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Bench Memos

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Shorter Bench



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In this essay in the current issue of the New Republic, Jeffrey Rosen observes that “the bench of potential [Supreme Court] candidates [for a Democratic president] is surprisingly thin” and that “a President Barack Obama or Hillary Clinton might have to look for candidates in unexpected places.”  Rosen briefly discusses several possible candidates and closes, tongue (I think) firmly planted in cheek, with this suggestion:  “Once Obama has beaten Clinton, or vice versa, and gone on to the White House, the winner can appoint the loser to the Supreme Court.”

 

Without my silence on his other candidates being misconstrued as acquiescence, I would like to offer observations on Rosen’s comments about two of his recommendations, Second Circuit judge Sonia Sotomayor and private practitioner Beth S. Brinkmann: 

 

1.  After identifying Sotomayor as one of “two relatively young female Hispanic circuit judges appointed by Clinton,” Rosen states:  “The Republican attack machine has long been gunning for Sotomayor, attacking her as a liberal activist even though she was appointed to the federal district court by the first President Bush.”  Gee, David Souter was also appointed by the first President Bush.  I didn’t realize that no judge appointed by him—or by President Reagan or by the second President Bush, for that matter—could ever turn out to be a liberal activist. 

 

Further, when Sotomayor was nominated to the district court in 1991, the New York senators, Moynihan and D’Amato, had forced on the White House a deal that enabled (as I recall the details) the senator not of the president’s party to name one of every four district-court nominees in New York.  Sotomayor was Moynihan’s pick.  I am reliably informed that Bush 41’s White House nonetheless resisted nominating her and did so in the end only as part of a package to move along other nominees whom Moynihan was holding up.  There is, in other words, nothing about the fact that the first President Bush nominated Sotomayor that should lead anyone to believe that she is remotely inclined towards judicial restraint.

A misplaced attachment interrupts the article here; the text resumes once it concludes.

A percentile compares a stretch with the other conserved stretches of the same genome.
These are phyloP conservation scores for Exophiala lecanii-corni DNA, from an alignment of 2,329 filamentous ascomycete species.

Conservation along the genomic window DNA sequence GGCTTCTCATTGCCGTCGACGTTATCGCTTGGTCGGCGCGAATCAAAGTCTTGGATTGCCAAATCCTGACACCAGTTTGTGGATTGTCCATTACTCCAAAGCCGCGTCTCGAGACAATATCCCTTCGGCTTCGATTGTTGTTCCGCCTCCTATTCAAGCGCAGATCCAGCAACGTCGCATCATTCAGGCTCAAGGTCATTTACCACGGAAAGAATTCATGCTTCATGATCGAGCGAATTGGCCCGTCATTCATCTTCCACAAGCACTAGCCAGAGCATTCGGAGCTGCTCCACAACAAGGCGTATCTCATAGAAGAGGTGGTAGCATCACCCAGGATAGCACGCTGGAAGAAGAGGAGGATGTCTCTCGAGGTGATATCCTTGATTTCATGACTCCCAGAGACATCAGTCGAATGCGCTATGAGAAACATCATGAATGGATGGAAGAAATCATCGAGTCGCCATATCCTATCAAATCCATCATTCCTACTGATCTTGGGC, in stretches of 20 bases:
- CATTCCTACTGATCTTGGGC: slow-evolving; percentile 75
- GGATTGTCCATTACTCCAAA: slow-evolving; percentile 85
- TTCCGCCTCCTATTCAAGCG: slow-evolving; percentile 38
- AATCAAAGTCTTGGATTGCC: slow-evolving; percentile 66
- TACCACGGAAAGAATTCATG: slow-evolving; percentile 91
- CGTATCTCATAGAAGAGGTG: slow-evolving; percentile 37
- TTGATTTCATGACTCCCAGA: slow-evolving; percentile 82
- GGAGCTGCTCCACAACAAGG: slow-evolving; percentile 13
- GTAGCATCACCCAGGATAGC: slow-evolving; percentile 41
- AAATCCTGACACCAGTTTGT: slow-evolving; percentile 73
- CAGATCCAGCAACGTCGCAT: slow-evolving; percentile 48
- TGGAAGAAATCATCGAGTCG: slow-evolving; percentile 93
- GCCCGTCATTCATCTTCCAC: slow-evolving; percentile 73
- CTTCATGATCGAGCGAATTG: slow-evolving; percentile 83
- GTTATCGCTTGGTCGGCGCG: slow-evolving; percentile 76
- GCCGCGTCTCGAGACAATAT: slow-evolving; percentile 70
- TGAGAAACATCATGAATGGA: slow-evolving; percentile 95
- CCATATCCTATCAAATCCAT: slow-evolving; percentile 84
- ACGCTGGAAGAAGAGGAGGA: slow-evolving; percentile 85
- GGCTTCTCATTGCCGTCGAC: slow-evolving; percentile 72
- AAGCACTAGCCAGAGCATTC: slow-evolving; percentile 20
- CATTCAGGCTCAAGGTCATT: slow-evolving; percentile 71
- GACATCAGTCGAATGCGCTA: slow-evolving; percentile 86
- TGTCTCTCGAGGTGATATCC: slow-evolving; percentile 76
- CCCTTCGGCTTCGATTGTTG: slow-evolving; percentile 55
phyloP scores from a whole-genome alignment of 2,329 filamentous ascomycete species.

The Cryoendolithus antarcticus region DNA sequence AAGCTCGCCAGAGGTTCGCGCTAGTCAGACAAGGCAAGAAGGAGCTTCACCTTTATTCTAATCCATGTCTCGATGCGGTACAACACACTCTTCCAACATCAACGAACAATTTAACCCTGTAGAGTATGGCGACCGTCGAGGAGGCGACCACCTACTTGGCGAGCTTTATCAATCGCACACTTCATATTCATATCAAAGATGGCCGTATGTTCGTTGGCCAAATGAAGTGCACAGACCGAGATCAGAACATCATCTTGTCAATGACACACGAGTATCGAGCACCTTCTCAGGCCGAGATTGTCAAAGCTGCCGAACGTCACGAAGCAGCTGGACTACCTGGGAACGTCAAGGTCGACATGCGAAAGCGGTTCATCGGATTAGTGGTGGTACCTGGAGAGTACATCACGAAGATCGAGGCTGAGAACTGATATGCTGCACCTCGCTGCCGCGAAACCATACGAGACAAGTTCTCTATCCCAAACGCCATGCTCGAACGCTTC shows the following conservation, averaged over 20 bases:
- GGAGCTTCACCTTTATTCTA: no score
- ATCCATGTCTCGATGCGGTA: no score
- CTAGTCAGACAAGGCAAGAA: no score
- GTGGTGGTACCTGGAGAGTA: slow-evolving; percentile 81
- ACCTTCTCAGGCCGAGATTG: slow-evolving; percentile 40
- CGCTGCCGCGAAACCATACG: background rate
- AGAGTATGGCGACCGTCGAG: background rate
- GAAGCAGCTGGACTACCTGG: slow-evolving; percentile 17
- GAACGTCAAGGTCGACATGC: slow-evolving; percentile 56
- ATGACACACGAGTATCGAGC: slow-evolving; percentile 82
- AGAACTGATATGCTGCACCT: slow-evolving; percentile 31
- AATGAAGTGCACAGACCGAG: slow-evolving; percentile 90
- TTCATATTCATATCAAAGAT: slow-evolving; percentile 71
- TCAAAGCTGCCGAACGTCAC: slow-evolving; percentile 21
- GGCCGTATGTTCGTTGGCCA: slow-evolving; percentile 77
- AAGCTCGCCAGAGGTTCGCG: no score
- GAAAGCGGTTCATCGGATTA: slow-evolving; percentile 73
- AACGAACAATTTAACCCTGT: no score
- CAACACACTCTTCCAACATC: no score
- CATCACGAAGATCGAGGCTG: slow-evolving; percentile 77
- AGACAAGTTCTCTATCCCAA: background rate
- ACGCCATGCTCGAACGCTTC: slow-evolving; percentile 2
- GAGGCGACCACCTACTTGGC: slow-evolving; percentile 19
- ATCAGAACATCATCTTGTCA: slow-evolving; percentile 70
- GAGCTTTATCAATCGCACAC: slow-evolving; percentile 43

In 1998, on the roll-call vote on President Clinton’s nomination of Sotomayor to the Second Circuit, 29 Republican senators (including John McCain) voted against her nomination.  They did so despite the fact that the politically easy vote would be in favor of a female Hispanic nominee, and they did so based on their review of her district-court record.

 

I haven’t seen any review of Sotomayor’s Second Circuit record—where are the memos from that supposed “Republican attack machine”?—but it would be quite a surprise if Sotomayor has turned out to be a quality judge.  In any event, a Democratic president would be foolhardy to think that her district-court nomination by the first President Bush will immunize her record from responsible criticism.

 

2.  Here’s what Rosen has to say about Brinkmann:  “A Democratic, female John Roberts would be a highly respected Democratic Supreme Court advocate, and the clear front-runner in that category is Beth S. Brinkmann, 49, a partner at Morrison & Foerster who has argued more than 20 cases before the Court.”  Rosen worries, though, that “[d]espite Brinkmann’s impressive resume as a clerk to Harry Blackmun and a former federal public defender, [some Democratic] interest groups might be reluctant to support her because of her presumed pro-business sympathies.”

 

A former colleague of Brinkmann, in an e-mail to me, assesses her rather differently:

 

Beth is plenty smart, at an impressionistic, gestalt level, but she is one of the least linear thinkers I have met, in Supreme Court practice or any legal practice.  If you ask Beth to get you from A to C, she could not do it in fewer than 9 steps.  It would probably involve a detour, albeit an interesting one, through L, X, P, and some Spanish or French letter that is not even in our alphabet.

 

The Chief is a cold, rational intellect.  Beth?  Not even in the same galaxy.

 

The notion that she is somehow sensitive to business concerns — just because, at present, she finds herself in the sad predicament of having to work for a living at a law firm — is just bonkers.  She is as hard left as they come. 

 

In sum, the Democratic bench appears to be even shorter than Rosen imagines.


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